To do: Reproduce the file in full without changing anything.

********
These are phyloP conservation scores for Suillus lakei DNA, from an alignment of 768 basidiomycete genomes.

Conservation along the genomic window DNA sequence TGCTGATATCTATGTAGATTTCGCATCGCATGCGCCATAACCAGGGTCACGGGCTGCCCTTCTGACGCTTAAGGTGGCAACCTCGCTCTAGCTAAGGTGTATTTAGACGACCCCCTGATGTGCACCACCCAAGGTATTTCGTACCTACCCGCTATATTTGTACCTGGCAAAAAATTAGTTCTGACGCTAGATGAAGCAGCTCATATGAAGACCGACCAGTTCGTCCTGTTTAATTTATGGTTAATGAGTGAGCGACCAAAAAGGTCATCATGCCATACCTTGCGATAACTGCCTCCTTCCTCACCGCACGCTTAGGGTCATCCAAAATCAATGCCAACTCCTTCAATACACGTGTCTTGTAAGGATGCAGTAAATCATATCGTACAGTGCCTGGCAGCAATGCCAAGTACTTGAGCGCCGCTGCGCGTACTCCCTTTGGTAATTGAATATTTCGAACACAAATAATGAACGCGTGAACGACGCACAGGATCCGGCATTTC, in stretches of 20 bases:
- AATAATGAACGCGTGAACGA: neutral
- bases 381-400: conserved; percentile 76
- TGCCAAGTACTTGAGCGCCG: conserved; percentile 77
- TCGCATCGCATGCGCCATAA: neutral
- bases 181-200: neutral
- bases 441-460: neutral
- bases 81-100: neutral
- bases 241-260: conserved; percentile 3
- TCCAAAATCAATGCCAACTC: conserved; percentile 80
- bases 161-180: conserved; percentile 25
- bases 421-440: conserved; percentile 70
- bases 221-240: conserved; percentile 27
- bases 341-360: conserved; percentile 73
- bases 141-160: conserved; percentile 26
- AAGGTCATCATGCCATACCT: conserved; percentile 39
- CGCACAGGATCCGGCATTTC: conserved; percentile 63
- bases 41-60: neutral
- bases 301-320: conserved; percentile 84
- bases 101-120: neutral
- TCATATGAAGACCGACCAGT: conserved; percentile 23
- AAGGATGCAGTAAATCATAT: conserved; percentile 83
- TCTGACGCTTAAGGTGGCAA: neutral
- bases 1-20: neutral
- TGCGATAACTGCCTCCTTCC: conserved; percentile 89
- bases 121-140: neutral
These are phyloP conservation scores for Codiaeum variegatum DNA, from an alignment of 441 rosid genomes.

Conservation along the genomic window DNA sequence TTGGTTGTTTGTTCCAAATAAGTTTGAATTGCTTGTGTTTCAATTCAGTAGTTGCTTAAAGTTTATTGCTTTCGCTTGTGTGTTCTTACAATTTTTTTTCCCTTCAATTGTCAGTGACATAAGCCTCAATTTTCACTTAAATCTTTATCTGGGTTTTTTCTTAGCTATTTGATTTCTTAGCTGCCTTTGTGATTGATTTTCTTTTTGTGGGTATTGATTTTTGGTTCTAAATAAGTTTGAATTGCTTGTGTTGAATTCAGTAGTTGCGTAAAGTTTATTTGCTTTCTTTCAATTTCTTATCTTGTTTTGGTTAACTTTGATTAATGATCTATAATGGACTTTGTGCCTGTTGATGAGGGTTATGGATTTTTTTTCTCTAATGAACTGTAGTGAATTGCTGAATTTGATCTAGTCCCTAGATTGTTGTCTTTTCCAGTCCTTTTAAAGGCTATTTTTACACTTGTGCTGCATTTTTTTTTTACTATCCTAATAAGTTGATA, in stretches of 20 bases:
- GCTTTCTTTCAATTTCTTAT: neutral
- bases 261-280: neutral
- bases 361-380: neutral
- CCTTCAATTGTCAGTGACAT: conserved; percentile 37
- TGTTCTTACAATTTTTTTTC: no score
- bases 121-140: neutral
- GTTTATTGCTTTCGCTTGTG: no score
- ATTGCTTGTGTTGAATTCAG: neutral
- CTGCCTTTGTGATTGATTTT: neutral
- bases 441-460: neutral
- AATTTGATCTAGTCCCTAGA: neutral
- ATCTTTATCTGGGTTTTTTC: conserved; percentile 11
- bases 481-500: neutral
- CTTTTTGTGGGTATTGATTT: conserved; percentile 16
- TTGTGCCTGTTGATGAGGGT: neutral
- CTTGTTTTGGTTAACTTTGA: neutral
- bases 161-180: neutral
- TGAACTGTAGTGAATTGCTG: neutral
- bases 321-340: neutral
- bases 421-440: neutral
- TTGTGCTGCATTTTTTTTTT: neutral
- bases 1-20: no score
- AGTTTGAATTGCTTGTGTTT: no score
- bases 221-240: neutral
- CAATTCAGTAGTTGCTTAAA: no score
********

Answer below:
These are phyloP conservation scores for Suillus lakei DNA, from an alignment of 768 basidiomycete genomes.

Conservation along the genomic window DNA sequence TGCTGATATCTATGTAGATTTCGCATCGCATGCGCCATAACCAGGGTCACGGGCTGCCCTTCTGACGCTTAAGGTGGCAACCTCGCTCTAGCTAAGGTGTATTTAGACGACCCCCTGATGTGCACCACCCAAGGTATTTCGTACCTACCCGCTATATTTGTACCTGGCAAAAAATTAGTTCTGACGCTAGATGAAGCAGCTCATATGAAGACCGACCAGTTCGTCCTGTTTAATTTATGGTTAATGAGTGAGCGACCAAAAAGGTCATCATGCCATACCTTGCGATAACTGCCTCCTTCCTCACCGCACGCTTAGGGTCATCCAAAATCAATGCCAACTCCTTCAATACACGTGTCTTGTAAGGATGCAGTAAATCATATCGTACAGTGCCTGGCAGCAATGCCAAGTACTTGAGCGCCGCTGCGCGTACTCCCTTTGGTAATTGAATATTTCGAACACAAATAATGAACGCGTGAACGACGCACAGGATCCGGCATTTC, in stretches of 20 bases:
- AATAATGAACGCGTGAACGA: neutral
- bases 381-400: conserved; percentile 76
- TGCCAAGTACTTGAGCGCCG: conserved; percentile 77
- TCGCATCGCATGCGCCATAA: neutral
- bases 181-200: neutral
- bases 441-460: neutral
- bases 81-100: neutral
- bases 241-260: conserved; percentile 3
- TCCAAAATCAATGCCAACTC: conserved; percentile 80
- bases 161-180: conserved; percentile 25
- bases 421-440: conserved; percentile 70
- bases 221-240: conserved; percentile 27
- bases 341-360: conserved; percentile 73
- bases 141-160: conserved; percentile 26
- AAGGTCATCATGCCATACCT: conserved; percentile 39
- CGCACAGGATCCGGCATTTC: conserved; percentile 63
- bases 41-60: neutral
- bases 301-320: conserved; percentile 84
- bases 101-120: neutral
- TCATATGAAGACCGACCAGT: conserved; percentile 23
- AAGGATGCAGTAAATCATAT: conserved; percentile 83
- TCTGACGCTTAAGGTGGCAA: neutral
- bases 1-20: neutral
- TGCGATAACTGCCTCCTTCC: conserved; percentile 89
- bases 121-140: neutral
These are phyloP conservation scores for Codiaeum variegatum DNA, from an alignment of 441 rosid genomes.

Conservation along the genomic window DNA sequence TTGGTTGTTTGTTCCAAATAAGTTTGAATTGCTTGTGTTTCAATTCAGTAGTTGCTTAAAGTTTATTGCTTTCGCTTGTGTGTTCTTACAATTTTTTTTCCCTTCAATTGTCAGTGACATAAGCCTCAATTTTCACTTAAATCTTTATCTGGGTTTTTTCTTAGCTATTTGATTTCTTAGCTGCCTTTGTGATTGATTTTCTTTTTGTGGGTATTGATTTTTGGTTCTAAATAAGTTTGAATTGCTTGTGTTGAATTCAGTAGTTGCGTAAAGTTTATTTGCTTTCTTTCAATTTCTTATCTTGTTTTGGTTAACTTTGATTAATGATCTATAATGGACTTTGTGCCTGTTGATGAGGGTTATGGATTTTTTTTCTCTAATGAACTGTAGTGAATTGCTGAATTTGATCTAGTCCCTAGATTGTTGTCTTTTCCAGTCCTTTTAAAGGCTATTTTTACACTTGTGCTGCATTTTTTTTTTACTATCCTAATAAGTTGATA, in stretches of 20 bases:
- GCTTTCTTTCAATTTCTTAT: neutral
- bases 261-280: neutral
- bases 361-380: neutral
- CCTTCAATTGTCAGTGACAT: conserved; percentile 37
- TGTTCTTACAATTTTTTTTC: no score
- bases 121-140: neutral
- GTTTATTGCTTTCGCTTGTG: no score
- ATTGCTTGTGTTGAATTCAG: neutral
- CTGCCTTTGTGATTGATTTT: neutral
- bases 441-460: neutral
- AATTTGATCTAGTCCCTAGA: neutral
- ATCTTTATCTGGGTTTTTTC: conserved; percentile 11
- bases 481-500: neutral
- CTTTTTGTGGGTATTGATTT: conserved; percentile 16
- TTGTGCCTGTTGATGAGGGT: neutral
- CTTGTTTTGGTTAACTTTGA: neutral
- bases 161-180: neutral
- TGAACTGTAGTGAATTGCTG: neutral
- bases 321-340: neutral
- bases 421-440: neutral
- TTGTGCTGCATTTTTTTTTT: neutral
- bases 1-20: no score
- AGTTTGAATTGCTTGTGTTT: no score
- bases 221-240: neutral
- CAATTCAGTAGTTGCTTAAA: no score